Power comes from two versions of the Geely/Volvo 1.5 litre turbocharged three-cylinder engine. The port-injected variant makes 150 PS and 226 Nm of torque, whereas the T-GDI direct-injected unit (only found on the Flagship model) churns out 177 PS and 255 Nm. A seven-speed wet dual-clutch transmission sends those outputs exclusively to the front wheels. So, what do you think of the Durian Works redesign?

    GALLERY: Proton X50 1.5 T-GDI Flagship

  • Proton X50 1.5 TGDi engine, 7DCT combo receives top award from China’s Society of Automotive Engineers

    The 1.5 litre turbocharged three-cylinder engine and seven-speed dual-clutch gearbox combo used in the Proton X50 1.5 TGDi Flagship has received a top award from China’s Society of Automotive Engineers. SAE-China awarded their highest honour, the “China Automotive Industry Science and Technology Award”, to Geely for the development of the 1.5TD + 7DCT powertrain.

    SAE-China is China’s most prestigious non-governmental professional association for scientists, academics, engineers, and technicians working in the world’s largest and most competitive automotive market.

    Each year, automotive industry peers in SAE-China nominate and select achievements and innovations that have advanced and influenced the automotive industry for the award. For 2020, Geely’s 1.5TD + 7DCT powertrain was selected among 170 other innovations by top Chinese universities, science academies and global automotive R&D centres. The award is like a “Nobel Prize” for the industry, Proton says.

    Panel judges and industry peers selected Geely’s latest powertrain, co-developed with Volvo, for making key breakthroughs in three major challenges faced by the industry – developing a highly versatile compact engine, balancing performance with fuel efficiency, and increasing the utilisation and reliability of hybrid power.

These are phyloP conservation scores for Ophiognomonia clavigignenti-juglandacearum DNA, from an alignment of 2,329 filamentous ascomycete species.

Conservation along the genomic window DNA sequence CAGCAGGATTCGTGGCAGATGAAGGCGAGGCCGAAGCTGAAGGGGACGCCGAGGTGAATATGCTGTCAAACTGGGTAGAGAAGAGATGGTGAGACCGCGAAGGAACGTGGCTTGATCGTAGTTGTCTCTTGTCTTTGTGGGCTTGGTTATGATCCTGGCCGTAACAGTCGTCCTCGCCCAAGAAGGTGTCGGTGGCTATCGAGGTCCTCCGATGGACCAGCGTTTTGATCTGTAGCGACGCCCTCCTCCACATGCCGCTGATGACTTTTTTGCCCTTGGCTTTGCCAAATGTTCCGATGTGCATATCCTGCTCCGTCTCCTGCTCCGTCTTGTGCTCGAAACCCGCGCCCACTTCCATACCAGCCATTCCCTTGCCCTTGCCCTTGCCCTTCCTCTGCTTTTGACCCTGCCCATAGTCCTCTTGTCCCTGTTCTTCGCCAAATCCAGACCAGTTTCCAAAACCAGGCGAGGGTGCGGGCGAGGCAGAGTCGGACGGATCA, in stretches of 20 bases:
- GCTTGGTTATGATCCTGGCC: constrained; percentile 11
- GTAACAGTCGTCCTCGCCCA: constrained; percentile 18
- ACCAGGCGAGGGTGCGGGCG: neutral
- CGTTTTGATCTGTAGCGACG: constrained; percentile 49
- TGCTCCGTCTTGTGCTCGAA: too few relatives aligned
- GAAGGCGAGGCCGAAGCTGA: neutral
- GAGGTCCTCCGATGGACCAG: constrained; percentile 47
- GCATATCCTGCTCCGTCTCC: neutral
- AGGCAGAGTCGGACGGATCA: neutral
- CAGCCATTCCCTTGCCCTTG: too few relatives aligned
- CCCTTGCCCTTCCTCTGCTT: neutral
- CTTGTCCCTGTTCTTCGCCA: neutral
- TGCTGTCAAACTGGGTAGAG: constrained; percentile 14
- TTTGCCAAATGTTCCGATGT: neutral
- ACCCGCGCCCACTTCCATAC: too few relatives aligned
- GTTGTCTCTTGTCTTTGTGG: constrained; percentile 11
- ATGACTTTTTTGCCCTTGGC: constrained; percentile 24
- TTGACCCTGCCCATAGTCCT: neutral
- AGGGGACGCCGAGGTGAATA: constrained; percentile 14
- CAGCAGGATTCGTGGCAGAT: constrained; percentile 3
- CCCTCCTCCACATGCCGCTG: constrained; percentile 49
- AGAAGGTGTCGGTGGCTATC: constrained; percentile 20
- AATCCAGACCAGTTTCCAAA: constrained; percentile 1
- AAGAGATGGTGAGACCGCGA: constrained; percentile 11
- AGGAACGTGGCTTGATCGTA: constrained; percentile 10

The powertrain was the result of years of collaborative R&D between Geely and Volvo. Designed to be versatile and high performance, the combo can provide sufficient power for models in a wide variety of segments. It’s modular too, designed to be integrated into four different hybrid power setups – 48V mild hybrid, hybrid, plug-in hybrid and range extender EV.

    In the Proton X50 1.5 TGDi Flagship, the turbo triple makes 177 PS and 255 Nm, good enough for 0-100 km/h in 7.9 seconds. The 7DCT transmission is claimed to have an industry leading 97.2% transmission efficiency, can handle up to 450 Nm of torque, and shift gears near instantaneously in 0.2 seconds.

    Commonly used in fuel-efficient economy cars, three-cylinder engines have a bit of a stigma when it comes to refinement. Geely says that it has overcome this, achieving NVH performance levels equal to four-cylinder engines on the market. The 1.5TD (the official designation of the TGDi) was developed with over 120 NVH optimising parts, reducing perceivable engine jitter and noise. At idle, engine noise inside vehicle cabins can be as low as 38db, Geely says.

    Counterweighted crankshafts, dual-mass flywheel with centrifugal pendulum absorber damper, single balancing shaft, low noise timing belt, high stiffness oil pan, asymmetric oil pump impeller, and an engine compartment and vibration dampener are among the army of parts combating NVH in the 1.5TD – full story here.

    For maximum fuel efficiency, the engine can also run on a Miller cycle for hybrid applications. We’ve previously detailed this downsized turbo engine family with its tech and applications – read more here.

    In just over two years, more than 1.6 million 1.5TD engines and 7DCT transmissions have been produced and delivered. The engine can be found across the Geely group, in models such as the Proton X50/Geely Coolray/Geely Binyue, Geely Azkarra/Geely Boyue, Geely Okavango, Volvo XC40, all Lynk & Co models and the LEVC TXe, among others.

    The powertrain is now in service in over 21 countries including Sweden, the UK, Russia, Philippines and Malaysia. Geely says that it has invested 20.73 billion yuan (RM13 billion) in R&D projects in the last 10 years up to 2019.

    GALLERY: Proton X50 1.5T Standard

    GALLERY: Proton X50 1.5T Executive
    GALLERY: Proton X50 1.5T Premium
    GALLERY: Proton X50 1.5 TGDi Flagship